Constitutional Recognition of Local Government
Wednesday, 20 March 2013
I wish to speak on the report of the Joint Select Committee on the Constitutional Recognition of Local Government. I will say from the outset that I agree with the proposal and the words being proposed for a possible referendum, but I have been disappointed and somewhat frustrated at the way this has been handled. It is nearly 12 months since the expert panel, set up by the government to look at the constitutional recognition of local government, presented its report and we are still in the position that we are in today.
I was alarmed to read in the national press on Monday of this week that the minister is going to spend another six weeks negotiating with the states before a final decision is to be made. One of the witnesses to the inquiry in Sydney in January, the Australian Electoral Commission, indicated that, to run a referendum efficiently, you need approximately six months. Of course, we are past that point and we are getting into a narrow margin of time.
It is well known that some states are in favour of this referendum and some are opposed, but the states that are opposed made their position clear long before the words of this referendum question were made known and long before they realised what this proposal actually meant. As someone who comes from a local government background, to an extent I do not believe that this referendum goes far enough. On the other side of that, what is being proposed is basically to close up a loophole. It is to enable the federal government to directly fund local government in some programs. It is not a major overhaul of the federal-state relationship; it is not going to undermine the states' relations with local government. The programs that the federal government—sometimes on an ongoing basis, but sometimes on a temporary basis—fund for local government are very important to the people in those local government areas. The obvious one, the one that is discussed a lot, is the Roads to Recovery program. This program is seen, particularly in the bush, as the signature program. It is the ongoing legacy of John Anderson, the former member for Gwydir, that the program has been put in place. It has already had one challenge in the High Court. I believe that if the program were lost then most of the 17 local government areas in my electorate would be not viable.
The other program, if you cast your mind back to 2008, is the stimulus program implemented by the Rudd government. Many of those programs turned out to be a debacle—the insulation program and the BER program in many cases turned out to be a poor use of money.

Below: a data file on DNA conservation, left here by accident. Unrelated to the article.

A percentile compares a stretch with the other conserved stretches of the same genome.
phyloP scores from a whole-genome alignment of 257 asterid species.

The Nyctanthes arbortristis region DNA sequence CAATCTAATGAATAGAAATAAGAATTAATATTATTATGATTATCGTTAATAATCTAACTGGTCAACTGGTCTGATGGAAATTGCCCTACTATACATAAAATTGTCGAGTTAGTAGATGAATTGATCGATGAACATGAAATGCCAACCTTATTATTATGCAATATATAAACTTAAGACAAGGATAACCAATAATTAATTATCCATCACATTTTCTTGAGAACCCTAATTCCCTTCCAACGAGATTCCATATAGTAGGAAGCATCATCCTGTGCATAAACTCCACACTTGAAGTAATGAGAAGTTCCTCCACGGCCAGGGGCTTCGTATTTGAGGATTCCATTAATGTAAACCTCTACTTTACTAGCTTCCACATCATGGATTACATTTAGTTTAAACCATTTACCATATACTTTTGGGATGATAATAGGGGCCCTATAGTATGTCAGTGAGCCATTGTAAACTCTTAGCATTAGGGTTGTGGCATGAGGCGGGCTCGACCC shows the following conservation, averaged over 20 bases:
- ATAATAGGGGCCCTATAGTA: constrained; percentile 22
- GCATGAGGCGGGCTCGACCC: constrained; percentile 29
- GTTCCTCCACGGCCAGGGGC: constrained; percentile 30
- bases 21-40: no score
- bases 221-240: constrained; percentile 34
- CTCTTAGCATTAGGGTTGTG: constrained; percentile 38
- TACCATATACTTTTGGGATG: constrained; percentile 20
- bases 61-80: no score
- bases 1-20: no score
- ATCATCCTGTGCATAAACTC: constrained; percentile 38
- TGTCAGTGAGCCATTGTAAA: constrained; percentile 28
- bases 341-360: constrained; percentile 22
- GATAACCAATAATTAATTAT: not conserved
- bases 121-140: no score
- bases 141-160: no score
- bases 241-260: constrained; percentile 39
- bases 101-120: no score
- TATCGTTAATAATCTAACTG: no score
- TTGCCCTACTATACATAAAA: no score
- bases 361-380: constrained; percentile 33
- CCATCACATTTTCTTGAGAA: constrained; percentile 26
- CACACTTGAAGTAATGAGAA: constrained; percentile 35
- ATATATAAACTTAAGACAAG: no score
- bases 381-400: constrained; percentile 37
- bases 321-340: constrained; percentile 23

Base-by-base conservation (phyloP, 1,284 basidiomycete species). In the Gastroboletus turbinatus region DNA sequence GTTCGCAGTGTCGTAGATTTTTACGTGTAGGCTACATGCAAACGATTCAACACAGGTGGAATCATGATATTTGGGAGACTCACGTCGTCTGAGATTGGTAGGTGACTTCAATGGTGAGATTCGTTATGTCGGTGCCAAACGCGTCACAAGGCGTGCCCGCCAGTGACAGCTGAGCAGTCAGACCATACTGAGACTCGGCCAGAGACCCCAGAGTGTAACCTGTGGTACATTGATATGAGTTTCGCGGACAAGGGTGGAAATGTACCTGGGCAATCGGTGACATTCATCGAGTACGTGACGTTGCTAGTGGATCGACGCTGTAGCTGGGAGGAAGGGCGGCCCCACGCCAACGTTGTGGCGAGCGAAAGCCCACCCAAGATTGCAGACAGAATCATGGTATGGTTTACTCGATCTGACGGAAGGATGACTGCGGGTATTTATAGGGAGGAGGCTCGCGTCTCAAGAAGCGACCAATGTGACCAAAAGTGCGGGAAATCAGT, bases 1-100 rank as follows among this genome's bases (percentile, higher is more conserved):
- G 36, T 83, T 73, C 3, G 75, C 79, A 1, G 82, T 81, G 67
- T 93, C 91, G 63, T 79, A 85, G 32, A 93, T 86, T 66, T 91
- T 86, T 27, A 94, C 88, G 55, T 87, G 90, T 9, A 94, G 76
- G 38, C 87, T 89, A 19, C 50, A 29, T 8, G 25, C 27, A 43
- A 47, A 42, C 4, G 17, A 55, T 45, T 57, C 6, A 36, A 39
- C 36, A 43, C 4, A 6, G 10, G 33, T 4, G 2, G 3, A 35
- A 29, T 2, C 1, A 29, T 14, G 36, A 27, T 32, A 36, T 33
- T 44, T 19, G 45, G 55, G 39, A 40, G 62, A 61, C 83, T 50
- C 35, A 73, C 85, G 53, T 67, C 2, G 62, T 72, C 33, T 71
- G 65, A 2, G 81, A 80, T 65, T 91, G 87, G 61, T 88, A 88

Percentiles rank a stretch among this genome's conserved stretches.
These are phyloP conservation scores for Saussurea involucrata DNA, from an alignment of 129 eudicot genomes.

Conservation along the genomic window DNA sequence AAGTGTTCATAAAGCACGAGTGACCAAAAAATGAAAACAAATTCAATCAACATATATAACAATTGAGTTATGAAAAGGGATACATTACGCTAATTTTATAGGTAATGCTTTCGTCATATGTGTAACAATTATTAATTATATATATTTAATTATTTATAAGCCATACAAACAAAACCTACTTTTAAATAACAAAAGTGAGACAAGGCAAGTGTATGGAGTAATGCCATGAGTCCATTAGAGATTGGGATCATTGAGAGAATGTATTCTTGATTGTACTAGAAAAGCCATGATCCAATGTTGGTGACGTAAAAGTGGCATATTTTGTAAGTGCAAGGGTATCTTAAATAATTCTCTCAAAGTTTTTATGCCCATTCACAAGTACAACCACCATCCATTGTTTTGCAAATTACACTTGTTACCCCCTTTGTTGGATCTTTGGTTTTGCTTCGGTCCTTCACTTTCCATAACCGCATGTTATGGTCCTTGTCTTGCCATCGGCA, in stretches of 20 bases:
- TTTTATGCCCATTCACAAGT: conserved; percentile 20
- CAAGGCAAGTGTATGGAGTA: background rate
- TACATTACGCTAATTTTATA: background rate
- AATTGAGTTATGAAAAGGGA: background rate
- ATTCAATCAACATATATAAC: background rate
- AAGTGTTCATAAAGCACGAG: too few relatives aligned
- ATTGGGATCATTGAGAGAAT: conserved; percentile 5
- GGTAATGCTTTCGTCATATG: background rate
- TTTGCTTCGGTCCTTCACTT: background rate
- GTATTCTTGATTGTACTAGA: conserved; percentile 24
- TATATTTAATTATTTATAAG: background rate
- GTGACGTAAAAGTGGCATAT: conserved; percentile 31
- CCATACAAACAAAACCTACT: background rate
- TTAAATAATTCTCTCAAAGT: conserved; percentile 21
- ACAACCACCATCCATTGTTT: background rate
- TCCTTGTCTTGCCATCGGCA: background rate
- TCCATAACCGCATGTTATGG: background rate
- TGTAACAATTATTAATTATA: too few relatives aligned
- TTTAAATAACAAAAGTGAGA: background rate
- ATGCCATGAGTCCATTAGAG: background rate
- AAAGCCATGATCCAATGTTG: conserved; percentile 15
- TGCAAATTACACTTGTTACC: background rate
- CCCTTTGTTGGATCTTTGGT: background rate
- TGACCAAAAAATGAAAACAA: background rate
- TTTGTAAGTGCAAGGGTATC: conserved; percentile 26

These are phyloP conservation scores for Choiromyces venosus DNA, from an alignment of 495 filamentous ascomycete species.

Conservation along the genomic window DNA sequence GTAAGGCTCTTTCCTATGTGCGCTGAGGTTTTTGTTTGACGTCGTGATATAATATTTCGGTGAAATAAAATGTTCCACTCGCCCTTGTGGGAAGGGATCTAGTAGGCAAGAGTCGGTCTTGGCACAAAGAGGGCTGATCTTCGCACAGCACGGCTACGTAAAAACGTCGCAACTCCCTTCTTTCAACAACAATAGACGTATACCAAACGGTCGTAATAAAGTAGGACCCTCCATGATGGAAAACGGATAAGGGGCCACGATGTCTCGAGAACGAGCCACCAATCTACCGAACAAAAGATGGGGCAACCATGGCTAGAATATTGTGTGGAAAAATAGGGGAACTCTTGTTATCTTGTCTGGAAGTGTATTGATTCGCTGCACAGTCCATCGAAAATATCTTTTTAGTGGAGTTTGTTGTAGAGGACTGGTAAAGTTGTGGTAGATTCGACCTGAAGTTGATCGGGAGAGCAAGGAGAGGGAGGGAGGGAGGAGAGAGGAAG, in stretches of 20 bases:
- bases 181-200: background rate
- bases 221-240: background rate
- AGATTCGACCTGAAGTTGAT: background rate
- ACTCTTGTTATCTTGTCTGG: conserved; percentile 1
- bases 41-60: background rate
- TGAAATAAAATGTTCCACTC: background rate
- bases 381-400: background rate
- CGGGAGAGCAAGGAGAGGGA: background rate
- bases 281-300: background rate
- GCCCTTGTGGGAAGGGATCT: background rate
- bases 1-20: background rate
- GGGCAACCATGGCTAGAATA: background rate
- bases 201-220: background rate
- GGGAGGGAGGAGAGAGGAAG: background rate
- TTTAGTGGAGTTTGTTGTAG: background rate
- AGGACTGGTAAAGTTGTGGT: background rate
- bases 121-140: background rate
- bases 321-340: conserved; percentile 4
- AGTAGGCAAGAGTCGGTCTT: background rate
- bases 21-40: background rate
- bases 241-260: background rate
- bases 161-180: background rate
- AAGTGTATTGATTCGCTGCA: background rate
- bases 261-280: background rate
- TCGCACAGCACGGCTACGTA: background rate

Government members interjecting—
I am going to give you a pat on the back in a minute, so settle down. I guarantee that the money that went to local government through those local infrastructure programs was used to good value. The money given to every local government area I am aware of that got funding directly from the federal government during that stimulus program was money well spent. Other dollars were leveraged so that the dollars that came from federal government to local government were magnified several times over. If the Rudd government at the time had given more money to local government and less to ill-thought-out and ill-conceived green programs like the pink batts program, the Australian economy would be a lot better off.
So where are we now? The government says that it wants a referendum, and there is a bit more negotiation to go through. The coalition has said that it supports the concept of recognition of local government, but there are some reservations as to the timing and the preparedness. I personally believe that, if the minister gets his skates on and gets around the states to explain to them that this is not an affront to their sovereignty but merely housekeeping to close a loophole, this is possible. I had some frustration at the Australian Local Government Association's initial input into the hearing in January, but I was somewhat relieved to see them come to a firmer position in the later hearing. Right across Australia local government bodies are prepared to come into action to fight to see this referendum succeed.
I do not know whether the reluctance of the minister to commit to doing more on this is to do with a lack of finance for the case. It is interesting that the referendum to recognise the Aboriginal people in the Constitution has now been delayed. It was given a considerable amount of funds to present the case for and against, yet at this stage there has been no promise of any funding to move on this local government referendum.
In closing, there is still time. I have told the minister that if he goes ahead with this I will do my level best to make sure that this referendum is a success. The Australian local government bodies rely on this, particularly in regional Australia. In regional Australia the local government bodies rely on direct funding, so the minister needs to bring the states into line and get this referendum underway. If he does not do that pretty well immediately then I feel that the success of the referendum would not be great. The real tragedy would be to put this referendum up in a half-baked way. It needs to happen in a way that is going to be successful.